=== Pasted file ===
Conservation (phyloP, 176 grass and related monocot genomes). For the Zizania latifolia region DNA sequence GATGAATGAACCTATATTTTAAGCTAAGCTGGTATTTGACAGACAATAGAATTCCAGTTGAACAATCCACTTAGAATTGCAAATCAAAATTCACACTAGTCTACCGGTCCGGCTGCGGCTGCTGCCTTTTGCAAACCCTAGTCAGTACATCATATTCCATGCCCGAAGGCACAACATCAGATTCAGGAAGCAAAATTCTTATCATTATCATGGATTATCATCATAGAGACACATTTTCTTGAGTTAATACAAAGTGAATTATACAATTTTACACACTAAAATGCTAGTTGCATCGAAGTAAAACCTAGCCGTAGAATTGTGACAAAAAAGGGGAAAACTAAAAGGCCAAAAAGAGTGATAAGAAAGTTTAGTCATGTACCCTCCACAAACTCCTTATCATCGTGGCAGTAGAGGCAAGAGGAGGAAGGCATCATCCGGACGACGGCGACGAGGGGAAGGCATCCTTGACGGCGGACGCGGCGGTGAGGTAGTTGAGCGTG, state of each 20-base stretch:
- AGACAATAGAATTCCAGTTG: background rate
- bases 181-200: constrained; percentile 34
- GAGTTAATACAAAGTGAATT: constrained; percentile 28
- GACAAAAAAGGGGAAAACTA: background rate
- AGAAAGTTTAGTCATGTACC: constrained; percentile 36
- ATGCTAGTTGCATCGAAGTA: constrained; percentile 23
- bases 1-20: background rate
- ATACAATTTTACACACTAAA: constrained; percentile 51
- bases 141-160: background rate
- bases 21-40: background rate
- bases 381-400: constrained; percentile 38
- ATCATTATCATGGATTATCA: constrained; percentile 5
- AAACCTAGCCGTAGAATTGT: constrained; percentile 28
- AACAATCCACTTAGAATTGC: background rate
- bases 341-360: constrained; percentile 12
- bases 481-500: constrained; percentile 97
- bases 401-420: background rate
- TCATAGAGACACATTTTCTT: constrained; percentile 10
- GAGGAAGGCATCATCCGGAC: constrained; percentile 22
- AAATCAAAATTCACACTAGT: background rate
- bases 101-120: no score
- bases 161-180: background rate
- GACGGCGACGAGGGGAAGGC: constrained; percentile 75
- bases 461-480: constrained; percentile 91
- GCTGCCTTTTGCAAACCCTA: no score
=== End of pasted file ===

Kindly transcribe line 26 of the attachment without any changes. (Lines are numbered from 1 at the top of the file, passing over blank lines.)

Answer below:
- GCTGCCTTTTGCAAACCCTA: no score